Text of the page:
Air Force Fleshing Out Key Component Of NGAD Program
Air Force conceptAURORA, Colorado — The Air Force’s Next Generation Air Dominance, or NGAD, platform intended to replace current fifth-generation fighter jets has long been shrouded in secrecy, but the service has been providing more details about one component of the program — the jet fighter drones that will team with the piloted sixth-generation aircraft.
Secretary of the Air Force Frank Kendall revealed in March that the initial plan is to acquire 1,000 of the collaborative combat aircraft, or CCA. The service arrived at the number by assuming that two of the uncrewed jets will accompany each of an initial tranche of 200 NGAD fighters and 300 F-35 fighters, he said at the Air & Space Forces Association’s Warfare Symposium.
“This isn't an inventory objective, but a planning assumption to use for analysis of things such as basing, organizational structures, training and range requirements and sustainment concepts,” he said.
“The CCAs will complement and enhance the performance of our crewed fighter force structure,” he continued. “They will not impact planned crewed fighter inventory. One way to think of CCAs is as remotely controlled versions of the targeting pods, electronic warfare pods, or weapons now carried under the wings of our crewed aircraft.”
Service officials involved in developing the NGAD and their so-called “loyal wingmen” elaborated on the program at the symposium, describing the drones as “affordable mass.”
“If we can get a price point that gets what Secretary Kendall talked about — maybe up to 1,000 air vehicles out there at a price point that gives us enough capability to provide effect on the battlespace — it’s really a game-changing kind of concept,” said Maj. Gen. Scott Jobe, director of plans, programs and requirements at Air Combat Command.
“It doesn't mean though that this is an attritable type of platform, and that's been a common misconception,” he continued. “We're going to reuse these air vehicles, and the decision for risk and the risk that we will take with these types of capabilities will be at the mission command or at the combined forces air component commander level.”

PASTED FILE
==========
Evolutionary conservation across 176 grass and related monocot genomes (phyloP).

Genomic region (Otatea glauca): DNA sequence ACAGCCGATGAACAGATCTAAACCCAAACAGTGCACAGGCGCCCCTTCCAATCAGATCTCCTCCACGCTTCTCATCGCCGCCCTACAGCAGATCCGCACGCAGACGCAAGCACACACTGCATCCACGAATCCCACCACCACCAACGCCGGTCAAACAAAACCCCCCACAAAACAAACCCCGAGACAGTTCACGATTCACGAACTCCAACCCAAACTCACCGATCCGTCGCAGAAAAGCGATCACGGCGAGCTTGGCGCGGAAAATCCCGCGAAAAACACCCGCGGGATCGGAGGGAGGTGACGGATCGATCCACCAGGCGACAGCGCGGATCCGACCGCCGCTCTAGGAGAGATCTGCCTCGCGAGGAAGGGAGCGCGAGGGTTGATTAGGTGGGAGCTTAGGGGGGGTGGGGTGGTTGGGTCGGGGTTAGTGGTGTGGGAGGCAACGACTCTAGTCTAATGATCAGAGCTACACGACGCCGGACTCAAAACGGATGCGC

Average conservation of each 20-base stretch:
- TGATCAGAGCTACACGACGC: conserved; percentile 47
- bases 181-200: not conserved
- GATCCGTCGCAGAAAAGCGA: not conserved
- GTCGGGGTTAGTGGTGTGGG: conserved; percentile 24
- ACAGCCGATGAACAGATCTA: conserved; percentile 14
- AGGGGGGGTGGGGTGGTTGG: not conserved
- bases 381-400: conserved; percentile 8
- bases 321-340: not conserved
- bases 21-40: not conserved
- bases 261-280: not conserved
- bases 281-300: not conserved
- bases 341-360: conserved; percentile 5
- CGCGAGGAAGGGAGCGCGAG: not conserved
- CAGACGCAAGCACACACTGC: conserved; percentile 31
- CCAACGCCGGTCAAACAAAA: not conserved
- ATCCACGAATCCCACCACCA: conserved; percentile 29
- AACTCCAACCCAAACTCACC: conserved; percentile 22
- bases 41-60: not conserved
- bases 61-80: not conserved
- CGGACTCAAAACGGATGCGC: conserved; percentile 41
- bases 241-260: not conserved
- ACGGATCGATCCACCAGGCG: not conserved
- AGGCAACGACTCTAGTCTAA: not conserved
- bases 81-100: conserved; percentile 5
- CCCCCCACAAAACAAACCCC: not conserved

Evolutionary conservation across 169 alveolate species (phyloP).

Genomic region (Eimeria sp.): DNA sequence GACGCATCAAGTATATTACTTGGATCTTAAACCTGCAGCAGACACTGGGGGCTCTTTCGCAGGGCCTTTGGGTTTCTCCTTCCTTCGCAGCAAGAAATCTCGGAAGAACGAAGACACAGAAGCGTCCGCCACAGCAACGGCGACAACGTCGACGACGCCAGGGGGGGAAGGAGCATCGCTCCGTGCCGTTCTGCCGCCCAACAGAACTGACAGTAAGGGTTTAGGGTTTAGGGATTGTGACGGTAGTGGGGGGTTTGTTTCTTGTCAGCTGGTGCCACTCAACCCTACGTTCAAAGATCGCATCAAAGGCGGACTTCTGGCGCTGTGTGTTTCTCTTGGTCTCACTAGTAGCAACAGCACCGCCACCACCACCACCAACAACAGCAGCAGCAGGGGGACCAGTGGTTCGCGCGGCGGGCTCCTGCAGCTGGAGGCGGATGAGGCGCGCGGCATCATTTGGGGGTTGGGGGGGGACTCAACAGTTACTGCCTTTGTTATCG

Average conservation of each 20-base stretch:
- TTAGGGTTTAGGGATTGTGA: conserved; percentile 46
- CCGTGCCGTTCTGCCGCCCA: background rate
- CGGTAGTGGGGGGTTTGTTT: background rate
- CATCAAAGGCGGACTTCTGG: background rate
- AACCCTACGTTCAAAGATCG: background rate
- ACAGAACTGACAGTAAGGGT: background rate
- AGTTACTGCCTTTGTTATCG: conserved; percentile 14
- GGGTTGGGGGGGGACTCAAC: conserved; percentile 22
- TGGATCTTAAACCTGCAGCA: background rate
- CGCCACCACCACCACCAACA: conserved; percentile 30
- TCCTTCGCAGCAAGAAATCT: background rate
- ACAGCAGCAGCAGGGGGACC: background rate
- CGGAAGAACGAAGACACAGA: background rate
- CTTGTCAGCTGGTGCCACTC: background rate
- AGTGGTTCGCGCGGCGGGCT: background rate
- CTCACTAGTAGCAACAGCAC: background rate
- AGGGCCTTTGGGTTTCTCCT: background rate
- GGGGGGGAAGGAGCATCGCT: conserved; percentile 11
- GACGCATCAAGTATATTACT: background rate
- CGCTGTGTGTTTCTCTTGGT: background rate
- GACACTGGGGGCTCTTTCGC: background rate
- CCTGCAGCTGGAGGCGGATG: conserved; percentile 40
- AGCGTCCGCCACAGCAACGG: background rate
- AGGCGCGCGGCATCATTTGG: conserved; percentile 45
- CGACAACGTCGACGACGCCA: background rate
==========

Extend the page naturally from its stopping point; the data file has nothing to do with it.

The Air Force, Navy and other components of the Defense Department have performed analyses on the affordable mass concept that “show overwhelmingly that this provides us an overmatch capability and changes our loss exchange ratios dramatically in our favor,” he said.
“The unique thing that CCAs bring to the fight is the ability to do fire and maneuver in a different way,” he said. “And you accept risk in a different way because you're going to have different tactics, techniques and procedures.”
Piloted fighting tactics involve formations of multiple aircraft supporting each other, he said. “With the collaborative combat aircraft, you're not necessarily constrained by that because you can make different risk decisions.”
Initially, the loyal wingmen will be limited to specific mission sets, starting with air-to-air capabilities, he said. As the technology matures and proves itself, missions will evolve in complexity to involve surface and maritime targets.
They will also “include sensor packages so we can sense the environment from an air moving target indicator kind of perspective,” he said.
However, concepts of operation will remain just concepts unless the service and industry can deliver the technology and capability in an affordable manner.
And that’s where industry comes in to help define what capabilities exist today and what is feasible in the coming years, said David Alexander, president of the aircraft systems group at General Atomics Aeronautical Systems Inc.
“It's going to be really important that we can tap into the commercial market that already has production lines that are set up to support this program,” he said.
“We need to make sure that we've got a propulsion set up so either they can support that kind of rate, or even better, maybe have [it] where the airframe can take two different suppliers for propulsion going forward,” he said.
“So, propulsion would be super key and getting into a mature product line will be key, because if you have to redesign engines, we all know that's billions of dollars that we can't afford to spend or wait for,” he added.
Then, there is the airframe and the tooling to produce it, he said.
“So that's smart tools, additive manufacturing, thermoplastics,” he said. “But again, I think the key here is to tap into the commercial market. There's a lot of capacity out there that can be used and can be used quickly,” he added.
There are healthy production lines in place now, he said. “I think you could solve ramping up on that with a lot of long-lead procurement, but it means you’ve got to get your designs squared away from the beginning and know what you're buying.”
The design and production of the platform is one major part of the equation. The other major part is the autonomy technology, said Mike Benitez, director of product for Shield AI.
“The unmanned, remotely piloted fleet that we have today is certainly manpower intensive.” It has not delivered on the past two-and-a-half generations of promise on autonomy, he said.